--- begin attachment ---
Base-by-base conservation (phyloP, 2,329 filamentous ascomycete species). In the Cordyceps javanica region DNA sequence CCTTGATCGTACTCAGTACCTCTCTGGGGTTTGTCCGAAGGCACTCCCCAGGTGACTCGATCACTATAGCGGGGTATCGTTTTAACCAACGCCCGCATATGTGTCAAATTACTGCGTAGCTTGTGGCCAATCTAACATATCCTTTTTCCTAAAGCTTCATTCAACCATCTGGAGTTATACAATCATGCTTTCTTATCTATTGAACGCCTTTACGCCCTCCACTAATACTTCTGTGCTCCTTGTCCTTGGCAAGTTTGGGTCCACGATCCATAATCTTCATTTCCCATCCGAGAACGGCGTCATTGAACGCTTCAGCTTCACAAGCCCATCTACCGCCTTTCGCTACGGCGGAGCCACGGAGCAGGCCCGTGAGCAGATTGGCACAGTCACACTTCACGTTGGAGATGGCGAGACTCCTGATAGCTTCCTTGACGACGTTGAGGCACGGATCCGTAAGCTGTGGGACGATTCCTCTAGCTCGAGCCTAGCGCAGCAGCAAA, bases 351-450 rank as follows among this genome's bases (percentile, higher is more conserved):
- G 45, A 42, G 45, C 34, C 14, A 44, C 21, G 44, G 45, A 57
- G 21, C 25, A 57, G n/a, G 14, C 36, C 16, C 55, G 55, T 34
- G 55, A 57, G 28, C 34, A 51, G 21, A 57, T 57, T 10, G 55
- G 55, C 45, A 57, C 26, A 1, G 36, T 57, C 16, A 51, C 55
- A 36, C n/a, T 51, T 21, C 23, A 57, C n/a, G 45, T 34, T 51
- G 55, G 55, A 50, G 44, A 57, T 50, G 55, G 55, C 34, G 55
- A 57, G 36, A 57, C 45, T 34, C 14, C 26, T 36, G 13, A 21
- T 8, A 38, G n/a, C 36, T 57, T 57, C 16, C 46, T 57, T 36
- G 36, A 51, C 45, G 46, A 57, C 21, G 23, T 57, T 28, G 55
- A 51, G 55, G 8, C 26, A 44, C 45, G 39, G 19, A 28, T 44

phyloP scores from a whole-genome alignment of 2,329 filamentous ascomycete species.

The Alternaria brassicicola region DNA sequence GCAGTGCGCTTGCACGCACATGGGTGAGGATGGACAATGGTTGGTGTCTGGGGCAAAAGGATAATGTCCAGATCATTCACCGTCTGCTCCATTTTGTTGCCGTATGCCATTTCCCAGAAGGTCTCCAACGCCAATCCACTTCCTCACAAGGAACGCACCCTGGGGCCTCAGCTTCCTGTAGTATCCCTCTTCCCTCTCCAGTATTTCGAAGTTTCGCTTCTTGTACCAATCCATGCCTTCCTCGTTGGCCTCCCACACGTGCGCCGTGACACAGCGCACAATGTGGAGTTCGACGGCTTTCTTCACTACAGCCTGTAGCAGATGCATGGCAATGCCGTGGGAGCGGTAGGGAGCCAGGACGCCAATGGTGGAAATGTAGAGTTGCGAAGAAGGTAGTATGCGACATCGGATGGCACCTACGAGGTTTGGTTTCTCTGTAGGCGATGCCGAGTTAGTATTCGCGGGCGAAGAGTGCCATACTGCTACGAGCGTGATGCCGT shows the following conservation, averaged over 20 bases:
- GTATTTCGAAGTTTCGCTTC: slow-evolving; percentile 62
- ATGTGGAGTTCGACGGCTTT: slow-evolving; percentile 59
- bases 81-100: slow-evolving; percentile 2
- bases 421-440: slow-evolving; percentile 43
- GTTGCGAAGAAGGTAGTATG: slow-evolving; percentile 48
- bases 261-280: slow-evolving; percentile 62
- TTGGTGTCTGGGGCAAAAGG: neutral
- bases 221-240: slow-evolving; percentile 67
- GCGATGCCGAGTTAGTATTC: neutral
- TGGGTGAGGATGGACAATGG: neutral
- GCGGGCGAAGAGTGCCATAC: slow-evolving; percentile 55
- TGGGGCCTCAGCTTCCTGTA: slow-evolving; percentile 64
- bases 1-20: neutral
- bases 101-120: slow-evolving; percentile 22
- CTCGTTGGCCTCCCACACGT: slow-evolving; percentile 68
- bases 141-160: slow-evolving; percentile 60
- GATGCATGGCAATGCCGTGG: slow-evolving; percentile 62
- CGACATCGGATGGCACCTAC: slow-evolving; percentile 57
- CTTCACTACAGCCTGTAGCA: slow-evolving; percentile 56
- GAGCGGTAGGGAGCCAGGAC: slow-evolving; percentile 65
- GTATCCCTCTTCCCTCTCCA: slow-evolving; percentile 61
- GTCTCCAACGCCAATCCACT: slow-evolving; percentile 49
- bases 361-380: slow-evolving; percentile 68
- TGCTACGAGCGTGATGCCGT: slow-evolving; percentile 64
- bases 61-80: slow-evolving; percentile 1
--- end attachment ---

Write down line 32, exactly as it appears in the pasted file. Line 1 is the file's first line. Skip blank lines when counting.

- CTTCACTACAGCCTGTAGCA: slow-evolving; percentile 56